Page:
I had a big bump on my nose, the farmer explained. And my brother has a big bump, and my younger brother’s got a big bump, and my father’s got a big bump, and doctor took my bump off and he never asked me if he could. So now my father and my two brothers call me ‘sissy girl.’
Explore this issue:June 2009
He was devastated, Dr. Kern recalled.
You have to ask the patient, ‘What bothers you-you– about your nose? he said. It sounds like a minimal thing, but it is key.
He said the last question he always asks patients in preoperative consultations is: Do you have any questions for me?
I think that is extremely important, because this will obviate that whole problem when the patient says, ‘Doctor didn’t have time for me, doctor was too rushed,’ Dr. Kern said. So I think it’s important for you to ask the patient now, ‘Do you have any questions, or does your family have any questions for me?’ And then just sit there and look the patient in the eyes.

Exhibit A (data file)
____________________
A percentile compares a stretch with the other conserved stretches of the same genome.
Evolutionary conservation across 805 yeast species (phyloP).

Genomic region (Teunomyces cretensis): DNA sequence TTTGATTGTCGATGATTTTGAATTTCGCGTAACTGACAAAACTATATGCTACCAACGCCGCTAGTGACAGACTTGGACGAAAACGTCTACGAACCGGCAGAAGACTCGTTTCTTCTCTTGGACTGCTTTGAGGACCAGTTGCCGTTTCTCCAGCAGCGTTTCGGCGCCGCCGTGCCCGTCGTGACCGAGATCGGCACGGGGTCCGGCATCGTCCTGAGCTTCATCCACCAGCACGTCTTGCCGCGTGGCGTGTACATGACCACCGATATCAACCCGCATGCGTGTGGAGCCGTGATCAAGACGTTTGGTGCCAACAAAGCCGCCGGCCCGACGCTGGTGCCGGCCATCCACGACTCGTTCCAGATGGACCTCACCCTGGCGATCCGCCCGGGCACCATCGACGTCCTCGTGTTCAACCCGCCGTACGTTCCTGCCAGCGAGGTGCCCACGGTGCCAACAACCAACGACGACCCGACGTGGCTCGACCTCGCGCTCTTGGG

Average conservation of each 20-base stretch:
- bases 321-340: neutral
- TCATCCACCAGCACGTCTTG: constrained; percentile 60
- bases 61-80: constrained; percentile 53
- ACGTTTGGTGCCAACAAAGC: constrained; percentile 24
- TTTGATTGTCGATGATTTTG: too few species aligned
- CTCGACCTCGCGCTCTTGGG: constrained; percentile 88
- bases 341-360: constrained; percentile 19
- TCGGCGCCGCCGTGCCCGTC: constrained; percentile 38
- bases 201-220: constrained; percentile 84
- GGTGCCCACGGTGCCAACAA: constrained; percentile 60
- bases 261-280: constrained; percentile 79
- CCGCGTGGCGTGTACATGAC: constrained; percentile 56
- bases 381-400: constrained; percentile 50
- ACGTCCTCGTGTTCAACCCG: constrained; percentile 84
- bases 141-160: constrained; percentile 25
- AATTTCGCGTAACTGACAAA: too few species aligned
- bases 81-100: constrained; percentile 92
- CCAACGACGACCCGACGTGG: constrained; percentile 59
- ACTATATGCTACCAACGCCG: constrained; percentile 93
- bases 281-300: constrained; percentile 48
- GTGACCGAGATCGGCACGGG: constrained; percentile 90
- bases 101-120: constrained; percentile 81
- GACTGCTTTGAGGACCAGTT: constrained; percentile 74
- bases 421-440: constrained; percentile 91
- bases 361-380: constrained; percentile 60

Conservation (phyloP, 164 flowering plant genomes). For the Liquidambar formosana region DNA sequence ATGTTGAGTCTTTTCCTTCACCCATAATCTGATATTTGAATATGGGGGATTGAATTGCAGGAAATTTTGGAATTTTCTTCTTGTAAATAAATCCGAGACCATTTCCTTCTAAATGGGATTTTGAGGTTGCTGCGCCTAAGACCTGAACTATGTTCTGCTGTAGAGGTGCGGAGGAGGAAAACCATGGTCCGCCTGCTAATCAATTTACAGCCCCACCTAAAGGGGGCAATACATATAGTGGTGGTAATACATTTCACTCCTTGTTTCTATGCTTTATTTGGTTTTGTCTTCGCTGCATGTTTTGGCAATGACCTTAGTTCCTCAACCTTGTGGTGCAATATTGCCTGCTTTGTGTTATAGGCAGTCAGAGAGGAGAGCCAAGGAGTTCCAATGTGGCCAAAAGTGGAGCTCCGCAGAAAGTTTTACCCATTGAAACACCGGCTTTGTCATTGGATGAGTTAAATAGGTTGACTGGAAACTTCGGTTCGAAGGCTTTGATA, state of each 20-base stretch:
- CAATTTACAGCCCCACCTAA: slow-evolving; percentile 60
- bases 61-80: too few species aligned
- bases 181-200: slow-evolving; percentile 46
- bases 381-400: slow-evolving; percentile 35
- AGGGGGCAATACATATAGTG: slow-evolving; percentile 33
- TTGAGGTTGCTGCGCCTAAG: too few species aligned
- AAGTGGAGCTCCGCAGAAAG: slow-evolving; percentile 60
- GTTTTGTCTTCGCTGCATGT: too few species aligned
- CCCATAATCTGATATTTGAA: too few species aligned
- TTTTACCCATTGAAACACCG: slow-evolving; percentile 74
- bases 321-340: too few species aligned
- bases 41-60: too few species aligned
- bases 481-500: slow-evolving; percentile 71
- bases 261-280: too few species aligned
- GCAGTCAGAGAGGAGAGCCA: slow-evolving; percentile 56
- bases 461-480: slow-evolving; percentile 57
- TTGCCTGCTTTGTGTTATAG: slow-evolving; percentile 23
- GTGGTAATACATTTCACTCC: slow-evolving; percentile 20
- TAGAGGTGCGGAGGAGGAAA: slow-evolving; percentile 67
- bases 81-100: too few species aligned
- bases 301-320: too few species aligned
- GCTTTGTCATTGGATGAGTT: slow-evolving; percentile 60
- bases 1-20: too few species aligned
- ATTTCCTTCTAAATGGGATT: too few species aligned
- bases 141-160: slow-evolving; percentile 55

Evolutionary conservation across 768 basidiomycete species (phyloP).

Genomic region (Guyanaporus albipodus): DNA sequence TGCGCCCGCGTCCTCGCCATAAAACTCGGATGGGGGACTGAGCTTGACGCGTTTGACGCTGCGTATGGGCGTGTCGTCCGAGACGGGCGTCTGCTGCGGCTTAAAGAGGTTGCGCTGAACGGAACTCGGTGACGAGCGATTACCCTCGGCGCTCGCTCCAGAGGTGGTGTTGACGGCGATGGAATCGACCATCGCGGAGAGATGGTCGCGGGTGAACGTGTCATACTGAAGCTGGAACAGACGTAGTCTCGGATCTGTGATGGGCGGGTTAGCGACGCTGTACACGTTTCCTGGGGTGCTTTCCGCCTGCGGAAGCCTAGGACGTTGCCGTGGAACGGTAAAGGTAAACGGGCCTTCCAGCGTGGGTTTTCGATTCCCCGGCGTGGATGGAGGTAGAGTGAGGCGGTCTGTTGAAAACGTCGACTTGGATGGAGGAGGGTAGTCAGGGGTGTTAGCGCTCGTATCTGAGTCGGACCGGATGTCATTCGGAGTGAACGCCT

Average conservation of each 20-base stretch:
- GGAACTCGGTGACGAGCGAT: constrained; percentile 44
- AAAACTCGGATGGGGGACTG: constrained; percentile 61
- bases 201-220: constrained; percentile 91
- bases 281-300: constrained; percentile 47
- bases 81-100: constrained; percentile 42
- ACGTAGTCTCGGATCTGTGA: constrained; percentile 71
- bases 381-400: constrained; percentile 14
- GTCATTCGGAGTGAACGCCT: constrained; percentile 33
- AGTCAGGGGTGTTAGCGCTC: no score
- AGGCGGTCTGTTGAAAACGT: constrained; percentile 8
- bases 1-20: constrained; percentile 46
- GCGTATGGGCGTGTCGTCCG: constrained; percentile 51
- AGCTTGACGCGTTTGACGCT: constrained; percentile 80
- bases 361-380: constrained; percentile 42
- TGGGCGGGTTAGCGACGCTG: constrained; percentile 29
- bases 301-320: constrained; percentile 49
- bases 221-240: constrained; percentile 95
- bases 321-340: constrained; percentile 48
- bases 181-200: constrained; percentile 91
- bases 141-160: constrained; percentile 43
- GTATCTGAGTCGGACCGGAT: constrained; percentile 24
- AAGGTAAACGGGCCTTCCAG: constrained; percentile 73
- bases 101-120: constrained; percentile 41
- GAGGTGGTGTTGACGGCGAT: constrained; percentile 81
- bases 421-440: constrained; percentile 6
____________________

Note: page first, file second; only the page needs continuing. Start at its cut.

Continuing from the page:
Screening of Patients Also Important
Another point, said Dr. Kern, was that surgeons shouldn’t operate on everybody. He has even had prospective patients take personality tests to assess how well they might handle the procedure emotionally.
When you get that feeling in your gut that tells you this patient is a problem, listen to that little voice that’s speaking to you, Dr. Kern said. Don’t say to yourself, ‘Well, I don’t have a case next Tuesday, I could really do it. It’s, quote-unquote, an easy nose.’ If you don’t have a good feeling about it, don’t do it.
He would often refer patients to a psychologist or psychiatrist, and said he could probably count on one hand the number of times I was turned down. Most patients would welcome it.
Dr. Kern recounted his first significant experience with the tricky territory of handling complications.
While a surgeon in the Air Force in 1968, he had performed surgery and thought it went pretty good. Then the patient took a deep breath and said his right side felt good, but he couldn’t breathe through the left nasal passage. Upon looking again, Dr. Kern saw a huge septal deformity.